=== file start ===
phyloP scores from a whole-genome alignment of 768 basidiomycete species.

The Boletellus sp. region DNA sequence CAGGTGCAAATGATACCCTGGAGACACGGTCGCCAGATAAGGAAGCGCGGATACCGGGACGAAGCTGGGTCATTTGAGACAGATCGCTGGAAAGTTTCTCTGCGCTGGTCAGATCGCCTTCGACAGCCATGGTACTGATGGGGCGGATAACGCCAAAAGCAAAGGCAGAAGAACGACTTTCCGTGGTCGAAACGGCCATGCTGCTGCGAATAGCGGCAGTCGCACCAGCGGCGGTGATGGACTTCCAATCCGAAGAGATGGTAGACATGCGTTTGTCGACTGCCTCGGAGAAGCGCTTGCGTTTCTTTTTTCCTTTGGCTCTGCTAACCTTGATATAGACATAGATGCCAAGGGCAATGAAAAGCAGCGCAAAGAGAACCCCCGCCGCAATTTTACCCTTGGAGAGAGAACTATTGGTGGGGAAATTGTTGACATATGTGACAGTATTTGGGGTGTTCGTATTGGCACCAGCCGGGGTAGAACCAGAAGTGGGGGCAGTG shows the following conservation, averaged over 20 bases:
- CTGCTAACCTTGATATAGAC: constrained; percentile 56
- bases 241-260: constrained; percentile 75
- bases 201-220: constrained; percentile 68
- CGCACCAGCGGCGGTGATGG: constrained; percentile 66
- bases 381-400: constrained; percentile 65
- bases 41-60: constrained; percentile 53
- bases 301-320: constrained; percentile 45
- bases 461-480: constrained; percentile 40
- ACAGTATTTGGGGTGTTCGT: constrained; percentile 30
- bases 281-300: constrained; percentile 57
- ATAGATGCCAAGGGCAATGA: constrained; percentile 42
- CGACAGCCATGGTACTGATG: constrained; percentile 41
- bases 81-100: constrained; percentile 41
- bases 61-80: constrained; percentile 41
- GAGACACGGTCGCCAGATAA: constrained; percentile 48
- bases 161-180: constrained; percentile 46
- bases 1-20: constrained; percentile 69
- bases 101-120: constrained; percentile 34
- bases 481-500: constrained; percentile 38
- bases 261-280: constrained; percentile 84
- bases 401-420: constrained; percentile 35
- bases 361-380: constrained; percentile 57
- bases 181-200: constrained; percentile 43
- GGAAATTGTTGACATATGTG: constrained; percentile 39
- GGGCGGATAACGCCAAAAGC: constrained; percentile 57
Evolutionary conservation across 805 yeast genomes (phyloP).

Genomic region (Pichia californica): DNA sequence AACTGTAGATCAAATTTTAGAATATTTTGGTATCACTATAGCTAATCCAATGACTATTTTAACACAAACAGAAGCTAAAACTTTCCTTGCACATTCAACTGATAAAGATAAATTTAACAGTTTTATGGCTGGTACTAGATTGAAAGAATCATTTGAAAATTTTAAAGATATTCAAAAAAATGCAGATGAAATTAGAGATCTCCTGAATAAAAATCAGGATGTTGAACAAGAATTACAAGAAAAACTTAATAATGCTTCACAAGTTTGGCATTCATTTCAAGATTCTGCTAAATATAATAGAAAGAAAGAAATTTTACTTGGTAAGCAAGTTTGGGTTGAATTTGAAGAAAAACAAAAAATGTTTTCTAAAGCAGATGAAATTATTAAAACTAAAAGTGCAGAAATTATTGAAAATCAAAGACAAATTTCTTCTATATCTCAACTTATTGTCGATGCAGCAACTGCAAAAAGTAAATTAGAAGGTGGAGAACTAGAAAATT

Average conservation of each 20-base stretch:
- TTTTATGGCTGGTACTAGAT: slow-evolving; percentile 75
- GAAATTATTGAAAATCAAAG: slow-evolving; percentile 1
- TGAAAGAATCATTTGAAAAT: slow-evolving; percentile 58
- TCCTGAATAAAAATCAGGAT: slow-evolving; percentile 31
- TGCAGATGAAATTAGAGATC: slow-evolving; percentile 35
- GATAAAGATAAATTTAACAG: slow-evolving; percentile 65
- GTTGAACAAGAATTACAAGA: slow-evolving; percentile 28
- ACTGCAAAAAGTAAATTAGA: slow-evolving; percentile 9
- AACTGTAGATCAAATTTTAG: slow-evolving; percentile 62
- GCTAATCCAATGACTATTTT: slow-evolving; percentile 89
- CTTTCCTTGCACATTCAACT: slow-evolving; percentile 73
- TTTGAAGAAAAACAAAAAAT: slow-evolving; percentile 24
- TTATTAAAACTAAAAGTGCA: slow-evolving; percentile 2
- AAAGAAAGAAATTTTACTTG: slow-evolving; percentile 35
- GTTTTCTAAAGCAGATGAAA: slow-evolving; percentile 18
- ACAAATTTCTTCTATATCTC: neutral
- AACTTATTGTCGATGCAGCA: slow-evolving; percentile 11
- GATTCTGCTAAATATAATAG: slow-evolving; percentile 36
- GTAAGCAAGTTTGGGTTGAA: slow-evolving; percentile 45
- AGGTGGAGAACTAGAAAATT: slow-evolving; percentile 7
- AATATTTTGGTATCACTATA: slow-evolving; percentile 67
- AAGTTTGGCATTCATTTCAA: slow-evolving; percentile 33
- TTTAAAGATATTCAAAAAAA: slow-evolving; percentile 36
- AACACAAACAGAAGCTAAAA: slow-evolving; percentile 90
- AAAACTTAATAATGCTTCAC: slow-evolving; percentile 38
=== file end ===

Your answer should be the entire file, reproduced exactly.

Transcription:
phyloP scores from a whole-genome alignment of 768 basidiomycete species.

The Boletellus sp. region DNA sequence CAGGTGCAAATGATACCCTGGAGACACGGTCGCCAGATAAGGAAGCGCGGATACCGGGACGAAGCTGGGTCATTTGAGACAGATCGCTGGAAAGTTTCTCTGCGCTGGTCAGATCGCCTTCGACAGCCATGGTACTGATGGGGCGGATAACGCCAAAAGCAAAGGCAGAAGAACGACTTTCCGTGGTCGAAACGGCCATGCTGCTGCGAATAGCGGCAGTCGCACCAGCGGCGGTGATGGACTTCCAATCCGAAGAGATGGTAGACATGCGTTTGTCGACTGCCTCGGAGAAGCGCTTGCGTTTCTTTTTTCCTTTGGCTCTGCTAACCTTGATATAGACATAGATGCCAAGGGCAATGAAAAGCAGCGCAAAGAGAACCCCCGCCGCAATTTTACCCTTGGAGAGAGAACTATTGGTGGGGAAATTGTTGACATATGTGACAGTATTTGGGGTGTTCGTATTGGCACCAGCCGGGGTAGAACCAGAAGTGGGGGCAGTG shows the following conservation, averaged over 20 bases:
- CTGCTAACCTTGATATAGAC: constrained; percentile 56
- bases 241-260: constrained; percentile 75
- bases 201-220: constrained; percentile 68
- CGCACCAGCGGCGGTGATGG: constrained; percentile 66
- bases 381-400: constrained; percentile 65
- bases 41-60: constrained; percentile 53
- bases 301-320: constrained; percentile 45
- bases 461-480: constrained; percentile 40
- ACAGTATTTGGGGTGTTCGT: constrained; percentile 30
- bases 281-300: constrained; percentile 57
- ATAGATGCCAAGGGCAATGA: constrained; percentile 42
- CGACAGCCATGGTACTGATG: constrained; percentile 41
- bases 81-100: constrained; percentile 41
- bases 61-80: constrained; percentile 41
- GAGACACGGTCGCCAGATAA: constrained; percentile 48
- bases 161-180: constrained; percentile 46
- bases 1-20: constrained; percentile 69
- bases 101-120: constrained; percentile 34
- bases 481-500: constrained; percentile 38
- bases 261-280: constrained; percentile 84
- bases 401-420: constrained; percentile 35
- bases 361-380: constrained; percentile 57
- bases 181-200: constrained; percentile 43
- GGAAATTGTTGACATATGTG: constrained; percentile 39
- GGGCGGATAACGCCAAAAGC: constrained; percentile 57
Evolutionary conservation across 805 yeast genomes (phyloP).

Genomic region (Pichia californica): DNA sequence AACTGTAGATCAAATTTTAGAATATTTTGGTATCACTATAGCTAATCCAATGACTATTTTAACACAAACAGAAGCTAAAACTTTCCTTGCACATTCAACTGATAAAGATAAATTTAACAGTTTTATGGCTGGTACTAGATTGAAAGAATCATTTGAAAATTTTAAAGATATTCAAAAAAATGCAGATGAAATTAGAGATCTCCTGAATAAAAATCAGGATGTTGAACAAGAATTACAAGAAAAACTTAATAATGCTTCACAAGTTTGGCATTCATTTCAAGATTCTGCTAAATATAATAGAAAGAAAGAAATTTTACTTGGTAAGCAAGTTTGGGTTGAATTTGAAGAAAAACAAAAAATGTTTTCTAAAGCAGATGAAATTATTAAAACTAAAAGTGCAGAAATTATTGAAAATCAAAGACAAATTTCTTCTATATCTCAACTTATTGTCGATGCAGCAACTGCAAAAAGTAAATTAGAAGGTGGAGAACTAGAAAATT

Average conservation of each 20-base stretch:
- TTTTATGGCTGGTACTAGAT: slow-evolving; percentile 75
- GAAATTATTGAAAATCAAAG: slow-evolving; percentile 1
- TGAAAGAATCATTTGAAAAT: slow-evolving; percentile 58
- TCCTGAATAAAAATCAGGAT: slow-evolving; percentile 31
- TGCAGATGAAATTAGAGATC: slow-evolving; percentile 35
- GATAAAGATAAATTTAACAG: slow-evolving; percentile 65
- GTTGAACAAGAATTACAAGA: slow-evolving; percentile 28
- ACTGCAAAAAGTAAATTAGA: slow-evolving; percentile 9
- AACTGTAGATCAAATTTTAG: slow-evolving; percentile 62
- GCTAATCCAATGACTATTTT: slow-evolving; percentile 89
- CTTTCCTTGCACATTCAACT: slow-evolving; percentile 73
- TTTGAAGAAAAACAAAAAAT: slow-evolving; percentile 24
- TTATTAAAACTAAAAGTGCA: slow-evolving; percentile 2
- AAAGAAAGAAATTTTACTTG: slow-evolving; percentile 35
- GTTTTCTAAAGCAGATGAAA: slow-evolving; percentile 18
- ACAAATTTCTTCTATATCTC: neutral
- AACTTATTGTCGATGCAGCA: slow-evolving; percentile 11
- GATTCTGCTAAATATAATAG: slow-evolving; percentile 36
- GTAAGCAAGTTTGGGTTGAA: slow-evolving; percentile 45
- AGGTGGAGAACTAGAAAATT: slow-evolving; percentile 7
- AATATTTTGGTATCACTATA: slow-evolving; percentile 67
- AAGTTTGGCATTCATTTCAA: slow-evolving; percentile 33
- TTTAAAGATATTCAAAAAAA: slow-evolving; percentile 36
- AACACAAACAGAAGCTAAAA: slow-evolving; percentile 90
- AAAACTTAATAATGCTTCAC: slow-evolving; percentile 38